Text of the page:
Discussion: The hydraulic linkage in this older dump truck was easily accessible from the sides of the truck when the box was raised. While this is an unexpected hazardous behavior, it might be possible to prevent such behaviors by placing the linkage where it cannot be easily reached or enclosing the linkage so that it could not be easily misused.

Fatality Assessment and Control Evaluation


FACE is an occupational fatality investigation and surveillance program of the National Institute for Occupational Safety and Health (NIOSH). In the state of Iowa, The University of Iowa, in conjunction with the Iowa Department of Public Health carries out the FACE program. The NIOSH head office in Morgantown, West Virginia, carries out an intramural FACE program and funds state based programs in Alaska, California, Iowa, Kentucky, Maryland, Massachusetts, Minnesota, Missouri, Nebraska, New Jersey, Ohio, Oklahoma, Texas, Wisconsin, Washington, and Wyoming.

The purpose of FACE is to identify all occupational fatalities in the participating states, conduct in-depth investigations on specific types of fatalities, and make recommendations regarding prevention. NIOSH collects this information nationally and publishes reports and Alerts, which are disseminated widely to the involved industries. NIOSH FACE publications are available from the NIOSH Distribution Center (1-800-35NIOSH).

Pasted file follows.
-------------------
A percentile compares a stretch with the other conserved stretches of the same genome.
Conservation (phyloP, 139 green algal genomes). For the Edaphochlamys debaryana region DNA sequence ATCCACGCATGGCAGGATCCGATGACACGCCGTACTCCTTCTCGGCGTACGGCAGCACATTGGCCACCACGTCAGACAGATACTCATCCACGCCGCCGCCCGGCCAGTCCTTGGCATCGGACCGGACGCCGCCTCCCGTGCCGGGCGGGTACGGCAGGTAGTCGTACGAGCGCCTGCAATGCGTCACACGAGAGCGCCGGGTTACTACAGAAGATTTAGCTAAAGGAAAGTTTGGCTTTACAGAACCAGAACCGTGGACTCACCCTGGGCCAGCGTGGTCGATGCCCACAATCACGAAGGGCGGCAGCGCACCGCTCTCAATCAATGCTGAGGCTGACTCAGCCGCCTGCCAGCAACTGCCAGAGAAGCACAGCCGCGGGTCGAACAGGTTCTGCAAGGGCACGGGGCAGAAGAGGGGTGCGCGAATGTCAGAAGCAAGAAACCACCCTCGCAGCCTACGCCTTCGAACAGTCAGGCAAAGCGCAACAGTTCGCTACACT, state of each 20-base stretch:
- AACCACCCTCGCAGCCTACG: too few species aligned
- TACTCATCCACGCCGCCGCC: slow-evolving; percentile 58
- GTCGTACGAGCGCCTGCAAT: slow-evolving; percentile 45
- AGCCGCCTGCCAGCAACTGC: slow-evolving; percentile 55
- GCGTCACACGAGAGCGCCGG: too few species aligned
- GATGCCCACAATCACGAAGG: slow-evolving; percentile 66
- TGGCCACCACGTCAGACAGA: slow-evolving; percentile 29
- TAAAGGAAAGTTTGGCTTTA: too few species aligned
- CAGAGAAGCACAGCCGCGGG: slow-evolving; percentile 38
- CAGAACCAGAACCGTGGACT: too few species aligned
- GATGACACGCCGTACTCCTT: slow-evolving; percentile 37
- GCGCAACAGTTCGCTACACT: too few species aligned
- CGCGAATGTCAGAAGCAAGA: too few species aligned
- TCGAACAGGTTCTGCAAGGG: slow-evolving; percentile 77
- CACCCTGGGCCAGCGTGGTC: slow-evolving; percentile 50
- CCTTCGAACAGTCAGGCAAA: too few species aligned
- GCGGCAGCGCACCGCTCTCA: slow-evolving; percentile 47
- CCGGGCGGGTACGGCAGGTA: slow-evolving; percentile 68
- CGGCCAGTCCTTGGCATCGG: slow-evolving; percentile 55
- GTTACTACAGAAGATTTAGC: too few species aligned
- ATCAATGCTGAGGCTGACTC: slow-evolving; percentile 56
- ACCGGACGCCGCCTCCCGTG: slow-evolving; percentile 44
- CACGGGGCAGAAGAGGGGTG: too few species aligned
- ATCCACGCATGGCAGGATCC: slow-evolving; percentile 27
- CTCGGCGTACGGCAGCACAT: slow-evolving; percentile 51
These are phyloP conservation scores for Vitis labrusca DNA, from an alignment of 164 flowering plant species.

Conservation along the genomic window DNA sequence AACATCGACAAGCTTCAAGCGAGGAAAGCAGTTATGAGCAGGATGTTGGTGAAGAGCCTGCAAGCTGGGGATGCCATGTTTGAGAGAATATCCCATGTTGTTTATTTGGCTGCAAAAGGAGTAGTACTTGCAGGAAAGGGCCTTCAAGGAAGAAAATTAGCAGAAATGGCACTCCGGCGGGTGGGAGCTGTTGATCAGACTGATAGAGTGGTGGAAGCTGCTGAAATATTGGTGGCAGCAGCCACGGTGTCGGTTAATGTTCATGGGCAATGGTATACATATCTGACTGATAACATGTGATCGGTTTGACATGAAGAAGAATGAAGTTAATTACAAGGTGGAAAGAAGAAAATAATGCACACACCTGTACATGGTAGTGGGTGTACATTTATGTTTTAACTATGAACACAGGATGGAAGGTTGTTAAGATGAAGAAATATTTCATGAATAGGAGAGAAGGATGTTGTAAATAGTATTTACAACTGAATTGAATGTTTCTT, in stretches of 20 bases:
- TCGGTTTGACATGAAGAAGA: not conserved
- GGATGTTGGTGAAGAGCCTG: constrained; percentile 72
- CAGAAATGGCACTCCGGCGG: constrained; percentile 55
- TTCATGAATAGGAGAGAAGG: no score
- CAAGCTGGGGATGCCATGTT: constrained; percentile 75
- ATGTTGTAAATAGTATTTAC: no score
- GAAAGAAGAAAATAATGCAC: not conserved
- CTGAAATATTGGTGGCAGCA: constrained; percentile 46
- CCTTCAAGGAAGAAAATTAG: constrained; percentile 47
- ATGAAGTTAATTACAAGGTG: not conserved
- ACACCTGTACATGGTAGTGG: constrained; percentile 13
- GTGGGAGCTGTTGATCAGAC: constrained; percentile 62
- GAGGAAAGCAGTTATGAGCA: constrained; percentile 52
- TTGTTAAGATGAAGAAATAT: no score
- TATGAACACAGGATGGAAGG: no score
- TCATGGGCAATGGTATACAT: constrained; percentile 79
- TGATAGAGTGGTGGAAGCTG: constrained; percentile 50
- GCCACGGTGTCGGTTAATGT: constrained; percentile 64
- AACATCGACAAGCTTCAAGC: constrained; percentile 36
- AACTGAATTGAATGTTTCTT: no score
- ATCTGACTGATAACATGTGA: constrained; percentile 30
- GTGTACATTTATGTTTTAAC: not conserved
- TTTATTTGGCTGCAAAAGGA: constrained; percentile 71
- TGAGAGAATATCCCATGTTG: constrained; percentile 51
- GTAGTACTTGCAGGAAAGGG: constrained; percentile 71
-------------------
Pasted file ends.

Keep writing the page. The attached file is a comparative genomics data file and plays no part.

Iowa FACE publishes case reports, one page Warnings, and articles in trade journals. Most of this information is posted on our web site listed below. Copies of the reports and Warnings are available by contacting our offices in Iowa City, IA.

The Iowa FACE team consists of the following: Craig Zwerling, MD, PhD, MPH, Principal Investigator; Wayne Johnson, MD, Chief Investigator; John Lundell, MA, Coordinator; Lois Etre, PhD, Co-Investigator; Risto Rautiainen, MS, Co-Investigator.

To contact Iowa State FACE program personnel regarding State-based FACE reports, please use information listed on the Contact Sheet on the NIOSH FACE web site Please contact In-house FACE program personnel regarding In-house FACE reports and to gain assistance when State-FACE program personnel cannot be reached.

Page last reviewed: November 18, 2015